Abstract # 2791 Event # 132:

Scheduled for Saturday, June 19, 2010 11:15 AM-11:25 AM: Session 24 (Medallion Ballroom A) Oral Presentation


GROOMING KIN BIAS VARIES WITH BOTH SOCIAL STYLE AND GROUP SIZE: A COMPARISON OF CAYO SANTIAGO RHESUS (M. MULATTA), CORRAL-LIVING TONKEAN (M. TONKEANA) AND WILD TIBETAN (M. THIBETANA) MACAQUES AT HUANGSHAN, CHINA.

C. M. Berman1 and B. Thierry2
1University at Buffalo, Department of Anthropology, 380 MFAC, Ellicott Complex, North Campus, Buffalo, NY 14261, USA, 2Centre National de la Recherche Scientifique, Université Louis Pasteur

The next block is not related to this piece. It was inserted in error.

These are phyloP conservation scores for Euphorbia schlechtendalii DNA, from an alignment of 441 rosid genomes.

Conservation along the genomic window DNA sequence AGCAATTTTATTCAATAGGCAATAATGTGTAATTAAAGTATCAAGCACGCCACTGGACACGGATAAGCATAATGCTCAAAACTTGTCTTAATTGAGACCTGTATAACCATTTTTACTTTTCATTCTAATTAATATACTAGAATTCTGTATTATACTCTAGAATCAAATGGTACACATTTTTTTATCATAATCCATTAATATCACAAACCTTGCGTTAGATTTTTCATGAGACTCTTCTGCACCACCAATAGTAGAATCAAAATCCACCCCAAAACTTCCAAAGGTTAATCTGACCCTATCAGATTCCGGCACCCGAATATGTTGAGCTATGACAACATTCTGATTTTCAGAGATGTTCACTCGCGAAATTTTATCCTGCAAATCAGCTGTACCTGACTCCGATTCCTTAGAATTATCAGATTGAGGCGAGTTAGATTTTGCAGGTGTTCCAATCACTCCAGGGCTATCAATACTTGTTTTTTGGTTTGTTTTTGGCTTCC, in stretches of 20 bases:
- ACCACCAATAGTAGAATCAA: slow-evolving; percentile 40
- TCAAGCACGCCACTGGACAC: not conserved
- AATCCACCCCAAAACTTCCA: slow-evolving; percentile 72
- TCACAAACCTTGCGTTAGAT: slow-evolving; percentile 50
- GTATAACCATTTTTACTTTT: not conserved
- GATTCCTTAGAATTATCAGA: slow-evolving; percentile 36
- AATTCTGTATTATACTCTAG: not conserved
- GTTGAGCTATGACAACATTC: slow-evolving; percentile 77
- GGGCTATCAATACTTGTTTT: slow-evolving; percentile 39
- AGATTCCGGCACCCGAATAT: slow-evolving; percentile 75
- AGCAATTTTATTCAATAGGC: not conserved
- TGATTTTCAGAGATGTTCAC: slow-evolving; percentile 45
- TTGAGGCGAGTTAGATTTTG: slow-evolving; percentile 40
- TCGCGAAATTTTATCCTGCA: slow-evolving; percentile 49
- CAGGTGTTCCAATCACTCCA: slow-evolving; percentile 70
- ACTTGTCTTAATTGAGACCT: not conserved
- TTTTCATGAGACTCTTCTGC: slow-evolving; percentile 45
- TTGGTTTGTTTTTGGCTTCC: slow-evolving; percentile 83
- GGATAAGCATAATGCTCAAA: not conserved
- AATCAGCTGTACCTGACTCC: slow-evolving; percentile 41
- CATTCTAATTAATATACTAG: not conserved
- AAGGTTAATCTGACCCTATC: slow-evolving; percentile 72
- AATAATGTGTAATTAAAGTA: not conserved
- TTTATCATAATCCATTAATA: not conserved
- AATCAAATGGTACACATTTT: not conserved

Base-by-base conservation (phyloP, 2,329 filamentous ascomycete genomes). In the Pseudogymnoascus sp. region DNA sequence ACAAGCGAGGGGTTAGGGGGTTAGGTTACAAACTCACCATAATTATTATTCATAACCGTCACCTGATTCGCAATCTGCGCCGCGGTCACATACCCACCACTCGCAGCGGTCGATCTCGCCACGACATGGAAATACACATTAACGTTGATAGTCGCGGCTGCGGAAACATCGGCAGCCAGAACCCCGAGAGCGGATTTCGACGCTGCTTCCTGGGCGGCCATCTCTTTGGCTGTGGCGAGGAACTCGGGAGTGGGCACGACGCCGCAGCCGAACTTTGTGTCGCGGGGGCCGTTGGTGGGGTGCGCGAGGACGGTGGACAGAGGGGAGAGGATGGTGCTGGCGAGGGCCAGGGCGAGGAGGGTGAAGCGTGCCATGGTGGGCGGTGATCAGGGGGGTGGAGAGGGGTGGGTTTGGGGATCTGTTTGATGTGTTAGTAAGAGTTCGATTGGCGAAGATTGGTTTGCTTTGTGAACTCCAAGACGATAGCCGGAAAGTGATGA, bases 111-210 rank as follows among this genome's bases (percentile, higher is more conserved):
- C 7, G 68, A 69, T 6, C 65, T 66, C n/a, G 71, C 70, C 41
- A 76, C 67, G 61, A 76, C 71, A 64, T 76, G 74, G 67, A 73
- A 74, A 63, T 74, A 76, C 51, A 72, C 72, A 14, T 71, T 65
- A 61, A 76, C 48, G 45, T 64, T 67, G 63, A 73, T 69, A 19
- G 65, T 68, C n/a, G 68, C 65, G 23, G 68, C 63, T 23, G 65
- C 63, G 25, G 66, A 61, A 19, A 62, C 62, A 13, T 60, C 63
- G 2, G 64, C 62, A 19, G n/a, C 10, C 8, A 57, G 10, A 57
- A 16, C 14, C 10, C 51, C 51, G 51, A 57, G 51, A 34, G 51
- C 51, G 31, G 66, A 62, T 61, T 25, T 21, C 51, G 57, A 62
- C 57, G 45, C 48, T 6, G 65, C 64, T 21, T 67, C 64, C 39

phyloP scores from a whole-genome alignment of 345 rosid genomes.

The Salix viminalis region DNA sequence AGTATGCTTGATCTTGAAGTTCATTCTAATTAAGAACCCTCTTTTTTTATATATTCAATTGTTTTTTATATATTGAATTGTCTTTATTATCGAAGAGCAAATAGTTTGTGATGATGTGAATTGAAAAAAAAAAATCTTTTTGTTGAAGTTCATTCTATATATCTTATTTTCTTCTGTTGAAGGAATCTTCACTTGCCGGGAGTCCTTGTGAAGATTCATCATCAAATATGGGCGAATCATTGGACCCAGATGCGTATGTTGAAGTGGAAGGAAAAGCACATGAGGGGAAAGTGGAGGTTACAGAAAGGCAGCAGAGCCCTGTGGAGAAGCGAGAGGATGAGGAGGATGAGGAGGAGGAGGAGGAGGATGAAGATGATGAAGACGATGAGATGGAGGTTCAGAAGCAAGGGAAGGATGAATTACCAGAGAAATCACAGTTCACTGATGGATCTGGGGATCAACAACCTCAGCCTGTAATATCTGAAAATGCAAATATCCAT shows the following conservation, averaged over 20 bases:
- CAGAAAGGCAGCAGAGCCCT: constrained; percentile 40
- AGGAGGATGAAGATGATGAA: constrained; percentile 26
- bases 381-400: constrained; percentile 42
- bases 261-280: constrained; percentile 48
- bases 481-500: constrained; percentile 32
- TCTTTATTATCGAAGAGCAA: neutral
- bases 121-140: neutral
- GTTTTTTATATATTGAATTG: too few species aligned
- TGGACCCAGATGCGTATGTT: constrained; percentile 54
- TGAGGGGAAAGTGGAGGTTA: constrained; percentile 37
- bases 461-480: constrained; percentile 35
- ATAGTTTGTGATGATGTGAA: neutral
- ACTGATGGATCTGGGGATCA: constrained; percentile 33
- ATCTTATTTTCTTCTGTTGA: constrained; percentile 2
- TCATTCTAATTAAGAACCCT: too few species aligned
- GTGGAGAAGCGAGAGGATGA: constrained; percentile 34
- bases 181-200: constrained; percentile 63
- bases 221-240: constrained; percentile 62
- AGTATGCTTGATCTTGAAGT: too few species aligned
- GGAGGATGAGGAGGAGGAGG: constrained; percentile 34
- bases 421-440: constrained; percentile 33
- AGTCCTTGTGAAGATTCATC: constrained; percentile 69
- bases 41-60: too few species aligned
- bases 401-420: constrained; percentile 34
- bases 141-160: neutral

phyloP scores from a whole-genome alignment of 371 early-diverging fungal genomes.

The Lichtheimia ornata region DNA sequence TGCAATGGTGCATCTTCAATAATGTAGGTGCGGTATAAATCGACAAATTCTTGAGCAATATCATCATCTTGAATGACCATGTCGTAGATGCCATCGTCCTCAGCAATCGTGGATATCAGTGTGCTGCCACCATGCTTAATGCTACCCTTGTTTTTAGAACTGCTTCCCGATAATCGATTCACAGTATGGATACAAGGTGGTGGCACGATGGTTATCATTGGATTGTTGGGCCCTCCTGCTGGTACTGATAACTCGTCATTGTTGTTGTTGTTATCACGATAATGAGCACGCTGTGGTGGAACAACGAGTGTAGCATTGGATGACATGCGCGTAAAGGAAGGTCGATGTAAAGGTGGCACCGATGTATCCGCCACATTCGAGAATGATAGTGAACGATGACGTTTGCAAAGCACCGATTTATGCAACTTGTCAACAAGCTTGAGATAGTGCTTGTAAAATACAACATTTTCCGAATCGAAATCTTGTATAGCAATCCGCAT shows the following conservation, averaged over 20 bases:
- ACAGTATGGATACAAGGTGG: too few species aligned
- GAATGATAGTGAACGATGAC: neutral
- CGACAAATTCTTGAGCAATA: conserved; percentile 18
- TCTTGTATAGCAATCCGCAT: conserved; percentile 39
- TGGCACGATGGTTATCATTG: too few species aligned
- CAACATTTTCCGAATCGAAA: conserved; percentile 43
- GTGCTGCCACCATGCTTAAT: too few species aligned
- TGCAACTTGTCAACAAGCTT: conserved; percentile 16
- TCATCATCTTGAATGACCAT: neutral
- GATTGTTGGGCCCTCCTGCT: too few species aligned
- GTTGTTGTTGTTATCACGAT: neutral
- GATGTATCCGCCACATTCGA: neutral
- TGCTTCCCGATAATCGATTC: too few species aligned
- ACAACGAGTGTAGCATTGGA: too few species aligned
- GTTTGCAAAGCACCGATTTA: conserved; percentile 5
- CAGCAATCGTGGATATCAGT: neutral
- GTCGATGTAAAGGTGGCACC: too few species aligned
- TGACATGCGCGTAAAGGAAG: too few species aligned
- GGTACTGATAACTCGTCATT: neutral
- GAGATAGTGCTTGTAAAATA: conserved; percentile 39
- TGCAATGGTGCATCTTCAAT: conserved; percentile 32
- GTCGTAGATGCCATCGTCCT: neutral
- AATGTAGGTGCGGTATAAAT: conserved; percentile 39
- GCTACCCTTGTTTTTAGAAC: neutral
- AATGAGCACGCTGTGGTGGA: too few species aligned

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Primate species with despotic social styles are hypothesized to show more intense kin bias in affiliative interaction than more tolerant species. Yet measures of affiliative kin bias are not always useful in distinguishing between despotic and tolerant species. Given recent evidence that grooming kin bias in macaques is related to numbers of available grooming partners, we ask whether measures of grooming kin bias can distinguish between social styles provided numbers of potential partners are controlled. We examine the relationships between female grooming kin bias and group size in three macaque species with different social styles, using data collected on the same groups over time: rhesus (despotic, 8 time periods), Tonkean (tolerant, 5 periods) and Tibetan (uncertain, 7 periods). ANCOVA analysis revealed significant effects for both species [F=4.1(2,16), p=0.037] and numbers of females [F=45.7(1,16), p<0.001]. All species showed positive relationships (with similar slopes) between kin bias and numbers of females. When number of females was controlled, kin bias was greater for rhesus than Tonkeans [t=2.1, p=0.05]. Values for Tibetans were greater than for Tonkeans (t=2.6, p=0.018), but indistinguishable from rhesus [t=0, ns]. These results suggest that grooming kin bias can distinguish between despotic and tolerant macaques species if the availability of grooming partners is considered. On this basis, Tibetan macaques more closely fit criteria for despotic than tolerant macaques.